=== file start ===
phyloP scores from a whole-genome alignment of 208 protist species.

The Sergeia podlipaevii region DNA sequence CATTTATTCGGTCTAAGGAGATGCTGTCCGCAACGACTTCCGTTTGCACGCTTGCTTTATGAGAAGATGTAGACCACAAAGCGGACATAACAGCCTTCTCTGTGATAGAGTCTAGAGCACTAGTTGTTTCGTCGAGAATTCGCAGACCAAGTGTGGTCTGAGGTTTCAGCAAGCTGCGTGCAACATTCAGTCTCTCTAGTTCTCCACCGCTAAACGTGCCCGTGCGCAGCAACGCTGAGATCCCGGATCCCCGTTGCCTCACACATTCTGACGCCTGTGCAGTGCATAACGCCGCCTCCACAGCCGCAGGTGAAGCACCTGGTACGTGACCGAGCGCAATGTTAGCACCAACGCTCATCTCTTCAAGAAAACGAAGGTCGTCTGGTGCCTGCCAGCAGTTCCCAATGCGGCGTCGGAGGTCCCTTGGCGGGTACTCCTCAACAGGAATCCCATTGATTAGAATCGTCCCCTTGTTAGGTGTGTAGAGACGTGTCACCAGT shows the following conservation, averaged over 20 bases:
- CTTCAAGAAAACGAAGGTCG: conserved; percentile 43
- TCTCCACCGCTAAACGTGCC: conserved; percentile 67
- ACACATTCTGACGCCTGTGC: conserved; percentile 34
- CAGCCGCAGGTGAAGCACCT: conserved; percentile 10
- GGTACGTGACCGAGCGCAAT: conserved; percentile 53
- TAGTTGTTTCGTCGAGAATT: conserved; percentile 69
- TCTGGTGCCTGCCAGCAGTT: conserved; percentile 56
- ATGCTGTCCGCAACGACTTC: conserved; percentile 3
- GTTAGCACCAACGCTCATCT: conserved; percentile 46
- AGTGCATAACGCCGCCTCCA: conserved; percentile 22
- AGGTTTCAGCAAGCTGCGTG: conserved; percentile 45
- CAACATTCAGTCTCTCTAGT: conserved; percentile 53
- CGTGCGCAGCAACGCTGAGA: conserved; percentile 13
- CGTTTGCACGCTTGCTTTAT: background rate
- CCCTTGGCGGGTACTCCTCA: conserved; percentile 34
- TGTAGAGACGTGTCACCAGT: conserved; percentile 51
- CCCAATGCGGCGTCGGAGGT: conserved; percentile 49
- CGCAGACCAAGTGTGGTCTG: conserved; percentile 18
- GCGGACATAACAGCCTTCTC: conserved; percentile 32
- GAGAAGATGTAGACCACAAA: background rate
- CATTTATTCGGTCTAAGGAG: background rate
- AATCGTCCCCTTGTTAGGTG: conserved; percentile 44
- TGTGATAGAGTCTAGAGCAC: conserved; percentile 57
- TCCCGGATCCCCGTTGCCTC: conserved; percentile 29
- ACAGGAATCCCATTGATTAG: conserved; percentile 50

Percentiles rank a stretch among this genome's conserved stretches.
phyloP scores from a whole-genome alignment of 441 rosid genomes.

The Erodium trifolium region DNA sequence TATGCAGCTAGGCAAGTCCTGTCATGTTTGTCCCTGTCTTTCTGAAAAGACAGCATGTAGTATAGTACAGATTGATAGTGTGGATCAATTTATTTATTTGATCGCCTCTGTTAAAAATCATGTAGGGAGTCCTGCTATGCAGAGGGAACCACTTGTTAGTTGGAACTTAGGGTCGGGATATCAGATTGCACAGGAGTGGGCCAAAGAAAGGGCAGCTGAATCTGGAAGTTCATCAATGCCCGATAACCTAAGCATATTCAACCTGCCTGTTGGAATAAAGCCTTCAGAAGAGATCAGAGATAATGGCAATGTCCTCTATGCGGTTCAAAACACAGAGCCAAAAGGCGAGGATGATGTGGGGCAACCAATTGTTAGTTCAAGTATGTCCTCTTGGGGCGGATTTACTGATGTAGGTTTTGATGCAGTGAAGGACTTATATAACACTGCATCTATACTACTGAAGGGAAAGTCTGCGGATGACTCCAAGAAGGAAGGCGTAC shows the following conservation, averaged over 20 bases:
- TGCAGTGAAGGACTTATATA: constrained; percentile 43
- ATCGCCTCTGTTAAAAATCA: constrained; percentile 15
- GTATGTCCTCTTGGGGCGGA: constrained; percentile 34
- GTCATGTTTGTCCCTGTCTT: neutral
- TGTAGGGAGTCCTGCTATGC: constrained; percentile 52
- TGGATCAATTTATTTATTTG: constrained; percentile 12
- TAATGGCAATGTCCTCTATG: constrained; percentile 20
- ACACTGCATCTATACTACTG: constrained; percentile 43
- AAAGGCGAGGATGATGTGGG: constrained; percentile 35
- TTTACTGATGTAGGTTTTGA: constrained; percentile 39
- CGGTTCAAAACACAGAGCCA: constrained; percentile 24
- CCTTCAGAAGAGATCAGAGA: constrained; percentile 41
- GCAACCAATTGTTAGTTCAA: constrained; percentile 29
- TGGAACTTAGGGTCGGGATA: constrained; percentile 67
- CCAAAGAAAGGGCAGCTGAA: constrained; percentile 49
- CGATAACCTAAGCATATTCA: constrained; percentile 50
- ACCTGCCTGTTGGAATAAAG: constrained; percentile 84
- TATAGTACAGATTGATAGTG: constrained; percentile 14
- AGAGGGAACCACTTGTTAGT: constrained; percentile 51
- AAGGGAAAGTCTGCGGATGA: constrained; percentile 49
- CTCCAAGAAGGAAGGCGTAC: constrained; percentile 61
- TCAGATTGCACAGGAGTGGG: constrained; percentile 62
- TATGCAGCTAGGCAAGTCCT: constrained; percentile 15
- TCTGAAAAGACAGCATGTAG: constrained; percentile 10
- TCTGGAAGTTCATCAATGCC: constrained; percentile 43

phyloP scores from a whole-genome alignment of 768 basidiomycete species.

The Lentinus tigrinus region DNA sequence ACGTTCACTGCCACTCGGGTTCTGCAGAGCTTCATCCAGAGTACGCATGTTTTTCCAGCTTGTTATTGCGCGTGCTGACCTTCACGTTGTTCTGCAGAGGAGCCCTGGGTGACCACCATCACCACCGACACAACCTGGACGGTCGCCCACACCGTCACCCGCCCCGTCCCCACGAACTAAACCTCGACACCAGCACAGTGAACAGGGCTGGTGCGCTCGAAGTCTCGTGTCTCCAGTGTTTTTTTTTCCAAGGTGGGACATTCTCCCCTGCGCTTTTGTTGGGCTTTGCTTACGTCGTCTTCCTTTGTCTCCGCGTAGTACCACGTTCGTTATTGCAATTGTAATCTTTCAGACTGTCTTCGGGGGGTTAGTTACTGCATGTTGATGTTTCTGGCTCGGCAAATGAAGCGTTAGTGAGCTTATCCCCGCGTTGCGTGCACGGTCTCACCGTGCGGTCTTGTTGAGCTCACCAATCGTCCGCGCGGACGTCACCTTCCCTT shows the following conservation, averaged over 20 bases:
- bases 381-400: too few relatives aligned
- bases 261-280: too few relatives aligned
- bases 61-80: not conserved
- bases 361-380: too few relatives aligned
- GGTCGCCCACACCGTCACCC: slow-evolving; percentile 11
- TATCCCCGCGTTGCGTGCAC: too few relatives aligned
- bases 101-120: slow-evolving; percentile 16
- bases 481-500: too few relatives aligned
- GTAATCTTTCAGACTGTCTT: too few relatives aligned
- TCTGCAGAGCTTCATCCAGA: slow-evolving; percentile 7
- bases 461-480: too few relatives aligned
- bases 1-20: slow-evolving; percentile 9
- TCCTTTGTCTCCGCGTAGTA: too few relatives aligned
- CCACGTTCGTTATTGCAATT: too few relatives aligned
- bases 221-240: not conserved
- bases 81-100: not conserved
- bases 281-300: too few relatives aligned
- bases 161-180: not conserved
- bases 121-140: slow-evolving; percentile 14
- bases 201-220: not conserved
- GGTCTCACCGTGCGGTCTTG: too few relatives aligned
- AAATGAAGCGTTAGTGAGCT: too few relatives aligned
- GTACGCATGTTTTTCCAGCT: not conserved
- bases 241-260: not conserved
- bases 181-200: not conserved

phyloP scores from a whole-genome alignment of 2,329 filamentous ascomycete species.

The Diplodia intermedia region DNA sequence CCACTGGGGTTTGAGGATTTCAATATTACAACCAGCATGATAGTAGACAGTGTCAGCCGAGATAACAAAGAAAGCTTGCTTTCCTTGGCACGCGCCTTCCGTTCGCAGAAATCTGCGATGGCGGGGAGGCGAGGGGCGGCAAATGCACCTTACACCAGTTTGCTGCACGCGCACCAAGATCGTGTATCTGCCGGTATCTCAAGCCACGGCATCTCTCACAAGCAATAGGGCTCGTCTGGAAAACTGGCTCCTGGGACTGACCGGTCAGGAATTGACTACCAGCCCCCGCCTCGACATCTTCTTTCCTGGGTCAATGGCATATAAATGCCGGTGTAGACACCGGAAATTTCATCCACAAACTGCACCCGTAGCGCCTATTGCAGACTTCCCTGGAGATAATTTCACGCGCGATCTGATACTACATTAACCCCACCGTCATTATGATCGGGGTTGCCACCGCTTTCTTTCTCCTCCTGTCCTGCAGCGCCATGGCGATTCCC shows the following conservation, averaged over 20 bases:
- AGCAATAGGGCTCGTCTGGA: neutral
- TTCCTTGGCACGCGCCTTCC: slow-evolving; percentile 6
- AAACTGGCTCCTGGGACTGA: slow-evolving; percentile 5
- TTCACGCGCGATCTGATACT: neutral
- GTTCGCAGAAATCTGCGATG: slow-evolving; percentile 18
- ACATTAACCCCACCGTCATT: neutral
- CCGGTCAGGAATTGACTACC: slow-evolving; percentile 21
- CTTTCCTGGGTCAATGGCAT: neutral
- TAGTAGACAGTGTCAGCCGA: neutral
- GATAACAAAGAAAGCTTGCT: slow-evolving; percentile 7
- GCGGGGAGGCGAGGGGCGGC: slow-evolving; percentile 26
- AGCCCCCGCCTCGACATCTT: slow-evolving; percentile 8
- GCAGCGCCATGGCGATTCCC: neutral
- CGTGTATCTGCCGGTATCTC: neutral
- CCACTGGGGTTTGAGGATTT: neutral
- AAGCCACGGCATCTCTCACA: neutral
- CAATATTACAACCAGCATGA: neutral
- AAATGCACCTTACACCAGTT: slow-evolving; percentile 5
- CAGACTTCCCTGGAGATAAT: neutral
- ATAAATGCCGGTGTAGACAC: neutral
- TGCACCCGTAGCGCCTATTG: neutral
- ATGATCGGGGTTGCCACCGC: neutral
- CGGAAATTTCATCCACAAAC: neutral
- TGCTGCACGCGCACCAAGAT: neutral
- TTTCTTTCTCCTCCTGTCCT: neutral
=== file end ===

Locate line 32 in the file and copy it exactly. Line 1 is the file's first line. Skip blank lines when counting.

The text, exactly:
- ATCGCCTCTGTTAAAAATCA: constrained; percentile 15